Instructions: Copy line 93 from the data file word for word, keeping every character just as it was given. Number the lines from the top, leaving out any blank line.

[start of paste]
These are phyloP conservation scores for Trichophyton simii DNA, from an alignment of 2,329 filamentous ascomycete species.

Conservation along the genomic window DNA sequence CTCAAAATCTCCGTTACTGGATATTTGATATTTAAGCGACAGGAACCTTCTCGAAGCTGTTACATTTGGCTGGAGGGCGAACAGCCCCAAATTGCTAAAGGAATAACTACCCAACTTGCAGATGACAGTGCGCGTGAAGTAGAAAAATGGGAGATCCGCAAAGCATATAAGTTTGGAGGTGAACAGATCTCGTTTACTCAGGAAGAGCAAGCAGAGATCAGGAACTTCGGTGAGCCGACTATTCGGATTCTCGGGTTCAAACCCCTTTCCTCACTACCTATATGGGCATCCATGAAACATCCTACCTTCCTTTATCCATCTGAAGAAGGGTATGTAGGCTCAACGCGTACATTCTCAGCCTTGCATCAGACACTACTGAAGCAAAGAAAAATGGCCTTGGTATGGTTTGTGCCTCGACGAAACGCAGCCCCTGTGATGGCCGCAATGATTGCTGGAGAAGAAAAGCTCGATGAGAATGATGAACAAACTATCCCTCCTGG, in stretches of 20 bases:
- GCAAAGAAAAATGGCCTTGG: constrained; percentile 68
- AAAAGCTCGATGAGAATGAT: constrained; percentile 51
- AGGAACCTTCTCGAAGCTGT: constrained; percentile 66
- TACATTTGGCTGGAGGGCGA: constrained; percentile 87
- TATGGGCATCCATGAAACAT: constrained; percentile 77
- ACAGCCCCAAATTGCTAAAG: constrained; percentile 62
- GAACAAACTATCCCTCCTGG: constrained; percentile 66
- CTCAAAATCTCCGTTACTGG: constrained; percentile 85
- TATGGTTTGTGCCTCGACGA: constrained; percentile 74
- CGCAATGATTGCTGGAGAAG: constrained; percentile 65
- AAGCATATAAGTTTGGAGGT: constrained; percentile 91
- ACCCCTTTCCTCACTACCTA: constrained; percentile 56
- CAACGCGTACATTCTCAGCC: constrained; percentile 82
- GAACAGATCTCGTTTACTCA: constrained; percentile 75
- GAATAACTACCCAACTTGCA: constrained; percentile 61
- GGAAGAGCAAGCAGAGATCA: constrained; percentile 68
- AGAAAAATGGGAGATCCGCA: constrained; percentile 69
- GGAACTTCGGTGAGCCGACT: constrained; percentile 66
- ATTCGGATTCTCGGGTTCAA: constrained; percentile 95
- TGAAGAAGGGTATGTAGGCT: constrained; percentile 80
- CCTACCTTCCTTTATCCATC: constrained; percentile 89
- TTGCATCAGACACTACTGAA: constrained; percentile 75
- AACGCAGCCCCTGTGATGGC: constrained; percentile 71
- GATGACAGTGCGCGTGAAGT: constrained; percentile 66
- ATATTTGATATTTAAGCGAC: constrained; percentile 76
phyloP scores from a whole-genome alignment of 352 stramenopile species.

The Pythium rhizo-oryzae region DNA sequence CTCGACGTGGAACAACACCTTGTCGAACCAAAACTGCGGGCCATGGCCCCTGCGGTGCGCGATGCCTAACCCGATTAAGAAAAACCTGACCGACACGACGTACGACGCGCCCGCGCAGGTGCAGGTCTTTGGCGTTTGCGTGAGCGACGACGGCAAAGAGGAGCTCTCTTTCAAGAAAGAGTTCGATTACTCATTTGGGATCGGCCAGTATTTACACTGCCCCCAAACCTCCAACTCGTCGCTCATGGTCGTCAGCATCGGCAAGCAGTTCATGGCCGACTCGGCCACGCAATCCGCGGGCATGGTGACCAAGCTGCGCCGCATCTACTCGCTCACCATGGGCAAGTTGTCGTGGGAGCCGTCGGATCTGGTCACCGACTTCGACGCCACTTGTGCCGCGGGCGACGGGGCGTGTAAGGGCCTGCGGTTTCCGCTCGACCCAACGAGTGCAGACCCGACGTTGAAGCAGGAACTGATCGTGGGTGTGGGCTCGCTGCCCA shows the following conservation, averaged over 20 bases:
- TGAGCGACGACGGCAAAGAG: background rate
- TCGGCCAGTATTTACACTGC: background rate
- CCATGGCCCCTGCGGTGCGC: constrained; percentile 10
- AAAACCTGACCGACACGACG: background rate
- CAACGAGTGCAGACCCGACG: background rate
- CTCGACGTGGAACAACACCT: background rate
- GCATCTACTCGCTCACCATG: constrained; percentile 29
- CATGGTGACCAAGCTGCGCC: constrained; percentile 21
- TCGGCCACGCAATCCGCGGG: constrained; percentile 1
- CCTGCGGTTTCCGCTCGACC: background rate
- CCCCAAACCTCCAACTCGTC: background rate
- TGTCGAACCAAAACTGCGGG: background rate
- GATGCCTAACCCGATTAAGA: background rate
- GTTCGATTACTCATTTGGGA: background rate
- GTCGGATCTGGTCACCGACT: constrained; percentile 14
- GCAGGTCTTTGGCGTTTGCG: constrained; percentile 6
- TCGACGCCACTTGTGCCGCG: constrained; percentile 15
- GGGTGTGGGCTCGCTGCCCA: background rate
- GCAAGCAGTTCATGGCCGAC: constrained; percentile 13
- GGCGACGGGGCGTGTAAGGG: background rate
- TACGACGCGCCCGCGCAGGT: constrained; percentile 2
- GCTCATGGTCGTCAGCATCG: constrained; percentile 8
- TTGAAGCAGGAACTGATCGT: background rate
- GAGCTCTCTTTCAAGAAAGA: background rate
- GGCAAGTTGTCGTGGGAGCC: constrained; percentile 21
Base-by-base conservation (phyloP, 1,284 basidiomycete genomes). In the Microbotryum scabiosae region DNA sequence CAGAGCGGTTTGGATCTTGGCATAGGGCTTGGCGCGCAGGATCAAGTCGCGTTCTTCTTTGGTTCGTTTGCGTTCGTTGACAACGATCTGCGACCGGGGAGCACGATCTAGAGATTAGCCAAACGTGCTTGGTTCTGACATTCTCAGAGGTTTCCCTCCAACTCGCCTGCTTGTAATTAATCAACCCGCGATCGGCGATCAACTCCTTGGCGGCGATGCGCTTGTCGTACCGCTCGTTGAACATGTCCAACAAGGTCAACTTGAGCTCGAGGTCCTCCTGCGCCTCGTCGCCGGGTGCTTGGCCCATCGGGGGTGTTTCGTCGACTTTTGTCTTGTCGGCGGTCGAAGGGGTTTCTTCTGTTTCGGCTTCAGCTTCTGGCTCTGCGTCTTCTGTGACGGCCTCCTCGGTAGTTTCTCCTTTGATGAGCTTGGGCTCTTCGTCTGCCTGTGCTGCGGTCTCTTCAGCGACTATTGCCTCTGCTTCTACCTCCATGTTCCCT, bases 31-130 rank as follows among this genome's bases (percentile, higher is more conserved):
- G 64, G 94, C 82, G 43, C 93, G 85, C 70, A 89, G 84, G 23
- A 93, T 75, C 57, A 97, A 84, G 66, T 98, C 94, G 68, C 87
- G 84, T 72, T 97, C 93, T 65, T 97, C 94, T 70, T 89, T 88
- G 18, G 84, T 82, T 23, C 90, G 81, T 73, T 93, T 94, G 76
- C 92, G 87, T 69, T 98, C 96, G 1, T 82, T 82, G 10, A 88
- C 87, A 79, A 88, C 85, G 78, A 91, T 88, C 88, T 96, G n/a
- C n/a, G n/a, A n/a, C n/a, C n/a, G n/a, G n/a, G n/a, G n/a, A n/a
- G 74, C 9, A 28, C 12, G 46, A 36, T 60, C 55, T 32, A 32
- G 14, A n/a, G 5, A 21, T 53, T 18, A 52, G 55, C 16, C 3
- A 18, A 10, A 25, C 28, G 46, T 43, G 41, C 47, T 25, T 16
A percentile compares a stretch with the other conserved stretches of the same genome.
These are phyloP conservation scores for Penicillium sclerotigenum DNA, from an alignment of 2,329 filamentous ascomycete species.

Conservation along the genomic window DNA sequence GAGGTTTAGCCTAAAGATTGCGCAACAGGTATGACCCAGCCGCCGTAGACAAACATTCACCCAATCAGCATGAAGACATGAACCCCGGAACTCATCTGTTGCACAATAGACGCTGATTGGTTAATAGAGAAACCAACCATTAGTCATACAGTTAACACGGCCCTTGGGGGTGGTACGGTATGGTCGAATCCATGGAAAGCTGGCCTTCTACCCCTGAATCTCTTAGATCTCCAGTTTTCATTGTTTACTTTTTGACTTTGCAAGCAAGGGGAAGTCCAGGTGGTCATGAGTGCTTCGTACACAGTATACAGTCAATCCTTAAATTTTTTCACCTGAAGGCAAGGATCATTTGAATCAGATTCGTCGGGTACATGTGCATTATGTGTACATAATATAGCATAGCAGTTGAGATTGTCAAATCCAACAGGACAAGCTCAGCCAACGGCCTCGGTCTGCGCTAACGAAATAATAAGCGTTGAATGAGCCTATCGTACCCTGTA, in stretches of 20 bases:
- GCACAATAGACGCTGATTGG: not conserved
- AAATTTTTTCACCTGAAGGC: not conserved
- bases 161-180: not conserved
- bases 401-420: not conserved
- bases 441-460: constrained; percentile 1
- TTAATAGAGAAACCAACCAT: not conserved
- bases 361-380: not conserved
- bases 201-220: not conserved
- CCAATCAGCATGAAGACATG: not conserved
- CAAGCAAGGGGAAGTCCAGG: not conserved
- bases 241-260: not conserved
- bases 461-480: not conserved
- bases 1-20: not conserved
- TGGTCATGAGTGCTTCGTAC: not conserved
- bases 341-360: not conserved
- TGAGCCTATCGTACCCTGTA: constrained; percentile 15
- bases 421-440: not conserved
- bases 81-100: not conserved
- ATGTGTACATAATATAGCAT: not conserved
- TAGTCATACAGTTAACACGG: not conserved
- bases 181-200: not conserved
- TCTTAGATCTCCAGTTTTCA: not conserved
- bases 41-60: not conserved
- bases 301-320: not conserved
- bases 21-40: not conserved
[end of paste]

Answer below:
- bases 21-40: not conserved